With the final British Columbia voting results now in, the NDP has further added to its seat count in an election that has significantly redrawn the province’s political map.
Gone is the old one where the Fraser Valley and Richmond were almost certain bets for the BC Liberals, note observers. Long gone is the map where voters in B.C.'s north and Interior tied to fishing, logging and mining voted in New Democrats. What emerges, as one professor put it, is “a stark regional divide.”
Premier John Horgan said Monday it was “humbling” to receive the support. “We have a strong mandate to make sure we get through this pandemic safely and effectively and that’s going to be our commitment going forward.”
Since the preliminary election night count the NDP has added wins in Abbotsford-Mission and Vernon-Monashee, two constituencies few expected the party to take, bringing its total to 57 of the legislature’s 87 seats.
The BC Liberals finish with 28 seats and the Greens with two.
The Greens had led in West Vancouver-Sea to Sky, but ultimately Jeremy Valeriote finished 41 votes behind Liberal incumbent Jordan Sturdy, a result close enough to trigger an automatic judicial recount. The timing of the recount will be up to the B.C. Supreme Court.
Other seats the NDP won from the Liberals included three in Richmond, two in Langley, two in Chilliwack, one in Surrey, Coquitlam-Burke Mountain, North Vancouver-Seymour, Vancouver-False Creek, Parksville-Qualicum and Boundary-Similkameen.
The NDP also picked up Oak Bay-Gordon Head on Vancouver Island where former Green party leader Andrew Weaver didn’t run again.
Significantly the Liberals held onto both seats in Kamloops, both in Prince George and three rural ridings — Fraser-Nicola, Skeena and Columbia River-Revelstoke — that the NDP had held previously and hoped to win again.
The results show a “stark regional divide,” said Hamish Telford, a political science associate professor at the University of the Fraser Valley. “The Liberal party maintains a strong base of support right through the core of the province.”
Ironically the NDP did well in areas where the economy has been most weakened by the pandemic and poorly in rural areas where the economy has been less affected, he said, adding it suggests other issues were at play.
Many voters were focused on the government’s response to the pandemic and running strong candidates in ridings like Chilliwack and Abbotsford-Mission helped, he said, as did the presence of BC Conservatives in some races where they split votes with BC Liberals.
There have also been significant changes to the populations in some Fraser Valley and Lower Mainland communities that have grown with younger families seeking affordable housing, Telford said. “Those demographic changes boded well for the NDP and that was most obvious in Langley.”
Kimberly Speers, an assistant professor in public administration at the University of Victoria said it will be a challenge for the NDP to deliver on their promises while dealing with the fiscal impact of the pandemic.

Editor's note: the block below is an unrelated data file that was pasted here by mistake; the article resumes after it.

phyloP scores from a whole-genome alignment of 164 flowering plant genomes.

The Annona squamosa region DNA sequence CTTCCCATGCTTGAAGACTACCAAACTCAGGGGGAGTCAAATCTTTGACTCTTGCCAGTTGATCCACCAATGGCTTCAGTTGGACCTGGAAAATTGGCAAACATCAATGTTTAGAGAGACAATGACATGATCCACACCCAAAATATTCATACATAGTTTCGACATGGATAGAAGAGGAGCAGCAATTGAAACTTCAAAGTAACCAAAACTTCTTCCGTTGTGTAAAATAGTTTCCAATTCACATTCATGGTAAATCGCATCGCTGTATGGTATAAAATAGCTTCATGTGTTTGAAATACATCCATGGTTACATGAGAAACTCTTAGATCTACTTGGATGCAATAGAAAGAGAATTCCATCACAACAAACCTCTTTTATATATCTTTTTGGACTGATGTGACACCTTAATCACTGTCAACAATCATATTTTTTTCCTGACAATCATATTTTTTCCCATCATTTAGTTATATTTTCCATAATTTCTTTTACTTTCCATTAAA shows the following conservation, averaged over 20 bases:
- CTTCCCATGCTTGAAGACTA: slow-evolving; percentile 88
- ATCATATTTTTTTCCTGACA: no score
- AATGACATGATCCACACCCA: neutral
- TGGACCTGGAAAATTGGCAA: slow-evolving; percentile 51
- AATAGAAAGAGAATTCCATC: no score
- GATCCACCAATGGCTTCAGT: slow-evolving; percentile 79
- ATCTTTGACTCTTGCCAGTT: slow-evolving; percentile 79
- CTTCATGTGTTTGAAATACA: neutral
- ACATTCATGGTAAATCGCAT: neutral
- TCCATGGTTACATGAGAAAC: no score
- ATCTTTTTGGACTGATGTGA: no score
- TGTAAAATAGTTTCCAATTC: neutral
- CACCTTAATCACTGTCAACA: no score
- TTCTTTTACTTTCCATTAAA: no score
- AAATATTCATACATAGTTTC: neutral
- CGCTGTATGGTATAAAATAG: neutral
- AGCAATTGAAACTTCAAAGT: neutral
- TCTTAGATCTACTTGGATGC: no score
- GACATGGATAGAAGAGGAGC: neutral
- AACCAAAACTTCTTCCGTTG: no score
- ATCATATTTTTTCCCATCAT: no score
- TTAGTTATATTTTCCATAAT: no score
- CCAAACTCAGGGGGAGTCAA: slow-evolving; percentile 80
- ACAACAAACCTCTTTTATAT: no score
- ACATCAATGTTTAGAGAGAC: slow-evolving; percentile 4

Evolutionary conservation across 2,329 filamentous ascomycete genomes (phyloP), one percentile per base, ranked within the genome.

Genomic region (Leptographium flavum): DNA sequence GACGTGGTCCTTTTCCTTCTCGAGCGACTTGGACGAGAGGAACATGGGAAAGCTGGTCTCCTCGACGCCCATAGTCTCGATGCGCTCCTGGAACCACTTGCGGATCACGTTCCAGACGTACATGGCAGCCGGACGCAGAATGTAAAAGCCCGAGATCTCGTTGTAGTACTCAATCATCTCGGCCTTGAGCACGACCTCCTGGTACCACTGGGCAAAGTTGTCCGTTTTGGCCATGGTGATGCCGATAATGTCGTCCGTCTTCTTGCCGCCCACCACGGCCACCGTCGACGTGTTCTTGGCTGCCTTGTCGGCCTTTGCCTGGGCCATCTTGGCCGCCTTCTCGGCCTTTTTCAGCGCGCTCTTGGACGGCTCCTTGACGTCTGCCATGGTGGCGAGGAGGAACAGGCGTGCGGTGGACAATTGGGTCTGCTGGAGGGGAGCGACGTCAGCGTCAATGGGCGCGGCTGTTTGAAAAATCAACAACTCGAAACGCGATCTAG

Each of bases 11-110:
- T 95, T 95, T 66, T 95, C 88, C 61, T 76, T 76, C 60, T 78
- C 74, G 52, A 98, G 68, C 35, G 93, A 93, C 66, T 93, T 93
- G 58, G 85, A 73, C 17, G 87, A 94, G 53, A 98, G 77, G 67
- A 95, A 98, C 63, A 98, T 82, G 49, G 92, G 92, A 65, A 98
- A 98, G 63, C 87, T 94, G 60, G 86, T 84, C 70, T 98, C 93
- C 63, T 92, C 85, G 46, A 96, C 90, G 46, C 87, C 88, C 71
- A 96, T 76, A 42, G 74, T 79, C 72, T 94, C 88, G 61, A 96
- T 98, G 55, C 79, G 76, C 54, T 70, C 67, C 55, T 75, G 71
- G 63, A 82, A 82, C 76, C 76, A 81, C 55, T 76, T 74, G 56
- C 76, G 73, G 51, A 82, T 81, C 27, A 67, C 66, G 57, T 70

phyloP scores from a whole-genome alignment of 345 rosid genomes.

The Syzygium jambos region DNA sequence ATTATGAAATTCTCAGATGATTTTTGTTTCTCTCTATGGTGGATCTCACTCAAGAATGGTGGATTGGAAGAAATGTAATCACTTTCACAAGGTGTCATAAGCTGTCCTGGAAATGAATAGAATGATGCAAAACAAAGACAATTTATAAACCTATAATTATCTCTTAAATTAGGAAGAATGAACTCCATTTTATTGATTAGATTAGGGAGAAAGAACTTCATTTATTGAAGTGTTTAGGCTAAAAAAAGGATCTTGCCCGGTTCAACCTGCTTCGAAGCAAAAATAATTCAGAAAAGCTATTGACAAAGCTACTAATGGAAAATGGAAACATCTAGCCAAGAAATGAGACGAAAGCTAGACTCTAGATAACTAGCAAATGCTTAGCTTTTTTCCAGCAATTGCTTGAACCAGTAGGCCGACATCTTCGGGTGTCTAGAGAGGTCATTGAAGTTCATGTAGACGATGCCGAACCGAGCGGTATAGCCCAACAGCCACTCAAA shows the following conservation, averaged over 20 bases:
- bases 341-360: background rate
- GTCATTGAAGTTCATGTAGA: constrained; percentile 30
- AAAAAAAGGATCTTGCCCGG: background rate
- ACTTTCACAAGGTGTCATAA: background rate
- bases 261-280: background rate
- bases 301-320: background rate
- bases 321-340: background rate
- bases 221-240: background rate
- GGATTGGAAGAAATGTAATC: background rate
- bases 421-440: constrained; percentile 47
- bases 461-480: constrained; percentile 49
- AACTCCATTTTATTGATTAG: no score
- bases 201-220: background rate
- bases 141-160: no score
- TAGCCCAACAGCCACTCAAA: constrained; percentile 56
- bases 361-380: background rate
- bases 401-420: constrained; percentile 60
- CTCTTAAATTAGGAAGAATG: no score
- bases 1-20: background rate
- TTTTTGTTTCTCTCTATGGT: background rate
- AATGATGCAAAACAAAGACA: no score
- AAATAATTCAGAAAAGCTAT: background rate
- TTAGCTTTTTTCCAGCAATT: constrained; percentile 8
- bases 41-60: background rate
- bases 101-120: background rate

“There’s high expectations for the NDP and I think they’ve got some big battles ahead of them in the next four years,” she said.
Meanwhile the BC Liberals will want to decide what they stand for, whether or not they want to be a socially progressive or conservative party, and whether a complete overhaul of their brand is needed, Speers said. “They’re going to have four years to figure it out and battle it out.”
The Greens did well considering they had just finished a leadership race, she said. “I think this election demonstrated they do have a voice in B.C. politics, people do support them.”
The next election will be pivotal, she said, especially if voters are looking for a change from the NDP government. “Who will people look to?” she asked. “Could it be the Green party? Could they be that alternative?”
Bill Tieleman, a political consultant and strategist who was the director of communications in former NDP premier Glen Clark’s office in the 1990s, said it will be easy for two Green MLAs to disappear in the 87-seat legislature.
“They’re losing a lot of influence and ability to get into the media,” he said. “They will have to find ways to attract attention to themselves or they will be in a much worse position in four years, next election.”
The challenge for the BC Liberals will be to unite the coalition of federal Liberals and federal Conservatives who support the party, the same as it has been for decades, Tieleman said. If that support solidifies, several of the seats the NDP has won could flip back to the Liberals, and Green voters may feel more pressure to strategically support the NDP, he said.
He also said it’s noteworthy that the NDP’s gains came without winning back seats in the Interior and north where the party had previously been strong, something he attributes to declines in mining, fishing and particularly logging jobs.
“There isn’t in those rural areas the kind of base the NDP once had in the ‘80s and ‘90s,” Tieleman said.
Two days after election night BC Liberal Leader Andrew Wilkinson announced he will step down so the party can have a leadership contest to replace him.
In a message to supporters over the weekend, BC Green Party Leader Sonia Furstenau said she and MLA Adam Olsen were grateful to be re-elected. “Now that the BC NDP have a majority, our job of holding the government accountable has never been more important,” she said.
“We will be the only voices in the legislature standing up for true climate action, a sustainable economic vision, and better funding for schools. We will not stop pushing for alternatives to the NDP/Liberal fracked gas industry, their Site C boondoggle, and their destructive old-growth logging.”
Horgan said he plans to announce the new cabinet in the next couple weeks and to recall the legislature in December, but that the rising number of COVID-19 cases in the Lower Mainland has added to the challenge.
Read more: BC Election 2020